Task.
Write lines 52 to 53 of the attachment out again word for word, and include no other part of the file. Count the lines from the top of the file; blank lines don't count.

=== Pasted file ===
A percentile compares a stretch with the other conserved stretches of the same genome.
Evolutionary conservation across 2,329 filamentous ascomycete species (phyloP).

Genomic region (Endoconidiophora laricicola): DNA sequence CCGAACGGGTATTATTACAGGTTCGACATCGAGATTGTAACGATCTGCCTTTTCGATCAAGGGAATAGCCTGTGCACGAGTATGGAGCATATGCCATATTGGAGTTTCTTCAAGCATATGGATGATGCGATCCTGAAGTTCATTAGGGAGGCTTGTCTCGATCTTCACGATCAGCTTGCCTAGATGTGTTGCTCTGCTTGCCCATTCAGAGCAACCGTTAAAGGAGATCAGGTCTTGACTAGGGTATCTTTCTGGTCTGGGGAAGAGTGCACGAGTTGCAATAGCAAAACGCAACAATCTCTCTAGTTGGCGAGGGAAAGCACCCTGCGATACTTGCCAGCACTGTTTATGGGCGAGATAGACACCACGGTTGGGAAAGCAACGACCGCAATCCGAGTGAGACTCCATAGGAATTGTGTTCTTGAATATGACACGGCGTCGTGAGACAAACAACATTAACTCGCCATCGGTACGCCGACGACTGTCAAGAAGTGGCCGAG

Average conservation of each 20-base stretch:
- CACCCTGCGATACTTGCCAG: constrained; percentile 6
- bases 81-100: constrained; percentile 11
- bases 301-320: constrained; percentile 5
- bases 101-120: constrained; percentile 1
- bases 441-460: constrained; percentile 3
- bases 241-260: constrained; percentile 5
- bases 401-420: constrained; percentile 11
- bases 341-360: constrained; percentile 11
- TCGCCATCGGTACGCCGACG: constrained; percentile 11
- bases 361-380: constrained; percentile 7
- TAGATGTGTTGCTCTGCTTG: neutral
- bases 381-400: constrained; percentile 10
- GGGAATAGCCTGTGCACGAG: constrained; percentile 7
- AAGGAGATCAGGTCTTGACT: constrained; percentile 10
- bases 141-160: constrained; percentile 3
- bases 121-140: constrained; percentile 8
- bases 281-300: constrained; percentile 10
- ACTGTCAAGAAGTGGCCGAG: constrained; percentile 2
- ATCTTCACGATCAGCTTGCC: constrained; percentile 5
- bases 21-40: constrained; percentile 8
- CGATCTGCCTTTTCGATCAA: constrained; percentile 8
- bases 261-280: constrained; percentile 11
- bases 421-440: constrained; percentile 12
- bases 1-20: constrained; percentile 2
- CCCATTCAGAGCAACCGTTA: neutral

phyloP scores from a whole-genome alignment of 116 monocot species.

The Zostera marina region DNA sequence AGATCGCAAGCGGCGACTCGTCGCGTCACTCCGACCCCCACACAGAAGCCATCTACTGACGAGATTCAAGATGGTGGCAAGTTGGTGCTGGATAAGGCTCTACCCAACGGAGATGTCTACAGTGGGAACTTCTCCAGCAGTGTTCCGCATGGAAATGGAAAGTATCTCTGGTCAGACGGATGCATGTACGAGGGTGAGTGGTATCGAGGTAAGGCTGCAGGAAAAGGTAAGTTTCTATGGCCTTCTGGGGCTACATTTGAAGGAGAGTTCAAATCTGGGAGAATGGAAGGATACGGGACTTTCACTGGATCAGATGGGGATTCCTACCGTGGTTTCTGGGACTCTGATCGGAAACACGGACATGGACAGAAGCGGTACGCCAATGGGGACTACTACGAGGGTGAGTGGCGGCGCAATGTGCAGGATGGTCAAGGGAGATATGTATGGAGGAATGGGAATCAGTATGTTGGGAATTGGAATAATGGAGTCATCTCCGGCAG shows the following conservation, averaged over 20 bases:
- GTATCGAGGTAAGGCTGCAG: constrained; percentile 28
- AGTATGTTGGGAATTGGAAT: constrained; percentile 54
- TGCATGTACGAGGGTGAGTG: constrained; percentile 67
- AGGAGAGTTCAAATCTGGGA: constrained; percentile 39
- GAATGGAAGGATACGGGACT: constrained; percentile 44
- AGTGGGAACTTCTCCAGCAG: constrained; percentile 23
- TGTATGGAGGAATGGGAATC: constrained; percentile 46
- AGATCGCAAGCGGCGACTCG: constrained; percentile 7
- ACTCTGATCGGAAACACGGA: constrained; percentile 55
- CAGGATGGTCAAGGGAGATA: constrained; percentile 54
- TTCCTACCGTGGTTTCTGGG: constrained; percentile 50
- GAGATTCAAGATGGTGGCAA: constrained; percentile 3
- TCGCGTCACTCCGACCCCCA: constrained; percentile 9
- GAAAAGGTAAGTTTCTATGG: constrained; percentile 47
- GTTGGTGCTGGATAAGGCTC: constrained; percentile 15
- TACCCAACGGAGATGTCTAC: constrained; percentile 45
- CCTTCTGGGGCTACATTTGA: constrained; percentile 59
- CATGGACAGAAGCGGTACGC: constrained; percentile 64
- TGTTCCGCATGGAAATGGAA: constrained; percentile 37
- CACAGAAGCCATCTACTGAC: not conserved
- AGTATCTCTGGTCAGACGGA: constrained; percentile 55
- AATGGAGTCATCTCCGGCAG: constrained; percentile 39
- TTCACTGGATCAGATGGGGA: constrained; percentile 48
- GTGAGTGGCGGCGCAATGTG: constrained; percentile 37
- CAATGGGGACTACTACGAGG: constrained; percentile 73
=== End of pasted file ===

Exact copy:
- AGTATCTCTGGTCAGACGGA: constrained; percentile 55
- AATGGAGTCATCTCCGGCAG: constrained; percentile 39